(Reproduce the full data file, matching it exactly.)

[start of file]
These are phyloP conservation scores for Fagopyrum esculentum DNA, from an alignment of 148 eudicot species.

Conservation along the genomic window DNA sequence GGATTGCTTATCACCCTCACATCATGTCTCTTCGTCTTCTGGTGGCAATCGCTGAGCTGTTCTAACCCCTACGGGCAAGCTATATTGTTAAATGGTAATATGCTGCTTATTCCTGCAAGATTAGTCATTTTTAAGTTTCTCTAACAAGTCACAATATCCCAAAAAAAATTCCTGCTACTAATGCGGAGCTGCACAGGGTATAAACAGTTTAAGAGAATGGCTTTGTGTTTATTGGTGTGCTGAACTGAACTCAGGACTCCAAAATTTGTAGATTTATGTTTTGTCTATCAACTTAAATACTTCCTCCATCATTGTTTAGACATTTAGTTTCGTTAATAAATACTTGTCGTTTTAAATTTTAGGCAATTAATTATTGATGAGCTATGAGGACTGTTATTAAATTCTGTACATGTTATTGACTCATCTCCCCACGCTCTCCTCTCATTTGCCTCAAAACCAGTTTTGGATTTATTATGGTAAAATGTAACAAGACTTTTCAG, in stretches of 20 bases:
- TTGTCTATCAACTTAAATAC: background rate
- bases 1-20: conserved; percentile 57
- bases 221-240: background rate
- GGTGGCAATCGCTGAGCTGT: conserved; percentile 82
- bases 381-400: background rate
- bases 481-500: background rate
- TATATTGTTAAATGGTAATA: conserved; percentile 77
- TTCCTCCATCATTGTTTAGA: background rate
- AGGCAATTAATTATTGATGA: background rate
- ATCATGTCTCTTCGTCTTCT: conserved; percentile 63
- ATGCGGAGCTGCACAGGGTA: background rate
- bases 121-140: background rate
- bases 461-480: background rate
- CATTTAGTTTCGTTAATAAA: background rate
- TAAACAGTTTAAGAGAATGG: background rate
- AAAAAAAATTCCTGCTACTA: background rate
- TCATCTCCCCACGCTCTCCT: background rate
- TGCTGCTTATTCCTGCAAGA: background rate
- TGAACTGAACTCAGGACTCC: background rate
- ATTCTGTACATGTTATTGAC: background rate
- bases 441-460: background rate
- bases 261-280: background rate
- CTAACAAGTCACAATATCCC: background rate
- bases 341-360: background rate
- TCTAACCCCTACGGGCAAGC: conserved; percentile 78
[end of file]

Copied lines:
These are phyloP conservation scores for Fagopyrum esculentum DNA, from an alignment of 148 eudicot species.

Conservation along the genomic window DNA sequence GGATTGCTTATCACCCTCACATCATGTCTCTTCGTCTTCTGGTGGCAATCGCTGAGCTGTTCTAACCCCTACGGGCAAGCTATATTGTTAAATGGTAATATGCTGCTTATTCCTGCAAGATTAGTCATTTTTAAGTTTCTCTAACAAGTCACAATATCCCAAAAAAAATTCCTGCTACTAATGCGGAGCTGCACAGGGTATAAACAGTTTAAGAGAATGGCTTTGTGTTTATTGGTGTGCTGAACTGAACTCAGGACTCCAAAATTTGTAGATTTATGTTTTGTCTATCAACTTAAATACTTCCTCCATCATTGTTTAGACATTTAGTTTCGTTAATAAATACTTGTCGTTTTAAATTTTAGGCAATTAATTATTGATGAGCTATGAGGACTGTTATTAAATTCTGTACATGTTATTGACTCATCTCCCCACGCTCTCCTCTCATTTGCCTCAAAACCAGTTTTGGATTTATTATGGTAAAATGTAACAAGACTTTTCAG, in stretches of 20 bases:
- TTGTCTATCAACTTAAATAC: background rate
- bases 1-20: conserved; percentile 57
- bases 221-240: background rate
- GGTGGCAATCGCTGAGCTGT: conserved; percentile 82
- bases 381-400: background rate
- bases 481-500: background rate
- TATATTGTTAAATGGTAATA: conserved; percentile 77
- TTCCTCCATCATTGTTTAGA: background rate
- AGGCAATTAATTATTGATGA: background rate
- ATCATGTCTCTTCGTCTTCT: conserved; percentile 63
- ATGCGGAGCTGCACAGGGTA: background rate
- bases 121-140: background rate
- bases 461-480: background rate
- CATTTAGTTTCGTTAATAAA: background rate
- TAAACAGTTTAAGAGAATGG: background rate
- AAAAAAAATTCCTGCTACTA: background rate
- TCATCTCCCCACGCTCTCCT: background rate
- TGCTGCTTATTCCTGCAAGA: background rate
- TGAACTGAACTCAGGACTCC: background rate
- ATTCTGTACATGTTATTGAC: background rate
- bases 441-460: background rate
- bases 261-280: background rate
- CTAACAAGTCACAATATCCC: background rate
- bases 341-360: background rate
- TCTAACCCCTACGGGCAAGC: conserved; percentile 78